For years Google has dominated the internet and more or less held a monopoly on consumer searches. Nobody ever says, “Yahoo those song lyrics.” However, with rapid changes in social media and new trends in consumer behavior online, the giant now faces some uncharted challenges.
How does this affect you? Well, if your business up to this point has relied Google searches to generate revenue, the following emerging trends are something you should keep an eye on to make sure your business doesn't take an unexpected hit.
1. Organic reach is down.
Although Google is still the dominating force in search-engine traffic, consumers' intelligence level and frame of mind have changed big time in just the past few years. First, organic reach is down. Organic reach is the number of people shown your post through unpaid distribution -- and it's down because users are searching elsewhere (see the next point).
Consumers are aware of the difference between sponsored listings and organic listings more so than ever before. This has arguably created cynicism in many users, who avoid clicking on paid ads altogether even though they're often the best source of the information they seek. Since competition has gone up for many keywords, driving up the prices on ads and causing a frenzy of mixed information in organic-search results, users have begun trending toward internet searches, where they can confirm and mirror their peer groups' opinions and decisions.
2. People want what their friends have.
The days are fading of people typing their searches into Google and trusting anything it spits back at them. This has people searching in new ways. Facebook's move to step up its search options poses the largest threat to Google's market share. When users search for something like a new restaurant or movie, they want to see the opinions and behaviors of people they actually know and respect. Google was too slow to adapt this trend and so it now has to either catch up or get left behind. Consumers are more likely to care what their friends' favorite restaurant is than what restaurant is on the first page that comes up on a local Google search.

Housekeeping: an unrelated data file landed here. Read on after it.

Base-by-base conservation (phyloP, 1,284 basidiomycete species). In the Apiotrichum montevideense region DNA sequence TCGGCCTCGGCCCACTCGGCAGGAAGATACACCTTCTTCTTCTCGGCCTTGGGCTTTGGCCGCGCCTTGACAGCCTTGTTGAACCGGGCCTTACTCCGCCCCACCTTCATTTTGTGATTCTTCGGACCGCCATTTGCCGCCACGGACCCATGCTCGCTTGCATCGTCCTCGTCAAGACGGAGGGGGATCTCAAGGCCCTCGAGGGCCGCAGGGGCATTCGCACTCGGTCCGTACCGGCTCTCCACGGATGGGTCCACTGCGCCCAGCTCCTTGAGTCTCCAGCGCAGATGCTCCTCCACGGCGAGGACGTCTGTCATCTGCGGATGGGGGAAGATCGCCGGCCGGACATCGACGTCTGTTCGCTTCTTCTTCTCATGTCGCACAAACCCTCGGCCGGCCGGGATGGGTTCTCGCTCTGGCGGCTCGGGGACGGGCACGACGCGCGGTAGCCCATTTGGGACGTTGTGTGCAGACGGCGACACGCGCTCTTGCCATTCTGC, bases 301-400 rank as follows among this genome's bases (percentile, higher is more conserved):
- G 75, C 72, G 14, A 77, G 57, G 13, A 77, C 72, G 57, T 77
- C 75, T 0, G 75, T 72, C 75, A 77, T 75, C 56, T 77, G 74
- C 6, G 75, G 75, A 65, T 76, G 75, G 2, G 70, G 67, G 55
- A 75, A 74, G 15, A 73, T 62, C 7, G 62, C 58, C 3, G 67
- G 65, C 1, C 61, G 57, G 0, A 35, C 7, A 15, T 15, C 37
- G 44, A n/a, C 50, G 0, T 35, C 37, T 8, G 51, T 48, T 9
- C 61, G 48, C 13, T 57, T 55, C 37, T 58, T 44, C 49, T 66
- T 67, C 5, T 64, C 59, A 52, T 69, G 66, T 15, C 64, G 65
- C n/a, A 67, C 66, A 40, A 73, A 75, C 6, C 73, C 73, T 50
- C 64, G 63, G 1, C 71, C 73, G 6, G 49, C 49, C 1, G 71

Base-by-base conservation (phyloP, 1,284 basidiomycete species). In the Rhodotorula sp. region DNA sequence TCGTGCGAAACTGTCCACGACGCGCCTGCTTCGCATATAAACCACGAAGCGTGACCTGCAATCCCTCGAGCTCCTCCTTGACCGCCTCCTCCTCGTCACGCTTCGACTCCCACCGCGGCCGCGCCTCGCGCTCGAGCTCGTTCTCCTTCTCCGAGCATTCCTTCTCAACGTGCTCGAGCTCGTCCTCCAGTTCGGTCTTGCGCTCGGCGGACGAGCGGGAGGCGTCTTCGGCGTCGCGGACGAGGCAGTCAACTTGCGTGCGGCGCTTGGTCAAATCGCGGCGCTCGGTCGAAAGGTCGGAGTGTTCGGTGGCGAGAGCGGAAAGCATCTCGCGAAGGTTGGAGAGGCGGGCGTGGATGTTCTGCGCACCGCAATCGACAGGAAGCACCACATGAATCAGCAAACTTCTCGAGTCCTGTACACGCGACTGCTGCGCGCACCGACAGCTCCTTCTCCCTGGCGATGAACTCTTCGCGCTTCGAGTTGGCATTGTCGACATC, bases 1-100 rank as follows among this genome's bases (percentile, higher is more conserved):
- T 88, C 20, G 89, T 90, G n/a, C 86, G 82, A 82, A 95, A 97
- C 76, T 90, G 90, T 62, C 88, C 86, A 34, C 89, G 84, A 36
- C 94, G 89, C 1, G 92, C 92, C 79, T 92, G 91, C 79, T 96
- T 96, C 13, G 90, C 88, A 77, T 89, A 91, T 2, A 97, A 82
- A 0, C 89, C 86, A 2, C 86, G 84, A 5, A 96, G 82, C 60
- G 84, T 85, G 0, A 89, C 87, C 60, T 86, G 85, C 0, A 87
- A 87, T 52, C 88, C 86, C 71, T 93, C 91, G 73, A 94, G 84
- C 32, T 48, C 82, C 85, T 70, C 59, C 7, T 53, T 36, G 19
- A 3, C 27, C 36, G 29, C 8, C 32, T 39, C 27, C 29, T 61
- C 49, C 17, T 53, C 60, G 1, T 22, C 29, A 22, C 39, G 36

3. Mobile apps and niche social networks are taking market share.
We Millenials are the generation of Googling, Tindering and Uber-ing. We love to do everything on our phones, from looking up song lyrics to finding dates, to hailing a ride home after a wild night. Consumer traffic online is splitting into niches faster than reality-star couples are splitting up. With more competition online, app developers have seen great success in appealing to specific niches exclusively.
How does this affect SEO? The reason that this trend toward splitting-up is one of the biggest killers of traditional search engine strategies is that it gives tech-savvy users a much more targeted search option. Instead of searching all of Google for the best restaurants in Manhattan and being flooded with difficult-to-decipher results, users can search Yelp, an application completely dedicated to detailed lists of the best establishments, with review peer ratings, and make a more educated, simpler decision.
Likewise, a consumer who in the past may have searched for the latest fashion trends on Google is now more likely to search Pinterest. Therefore, as a marketer or business owner, it is more important to know where your customer is looking for your product, than to rely solely on your product appearing at the top of Google.
4. Facebook has. . . faces.
You may not agree, but many people just don't trust Google the way they used to. Facebook has the advantage of faces. Google lacks the incorporation of social proof. Although Google tried to to catch up by rolling out its Google Plus social network, and although it was forced on us like the Kardashians, the feature never could deliver benefits to users enough to justify using a second social network.
Social proof is one of the biggest driving factors in consumers' decisions today and there is just no way to force or fake that. Until Google figures out a different way to out-appeal Facebook and give people a platform to socialize, to share where they eat, to party and kick back, Google may end up being a tool just for boring factual research, like those old-school hardcover encyclopedias consigned to the back shelf.
Search engines, specifically Google, will likely always be the place we go to get the information we need. However, the point is that now that customers have so many other options of where to search, it is important that businesses which traditionally relied fully on SEO to pick up customers be aware of where their customers are trending to -- or get left behind.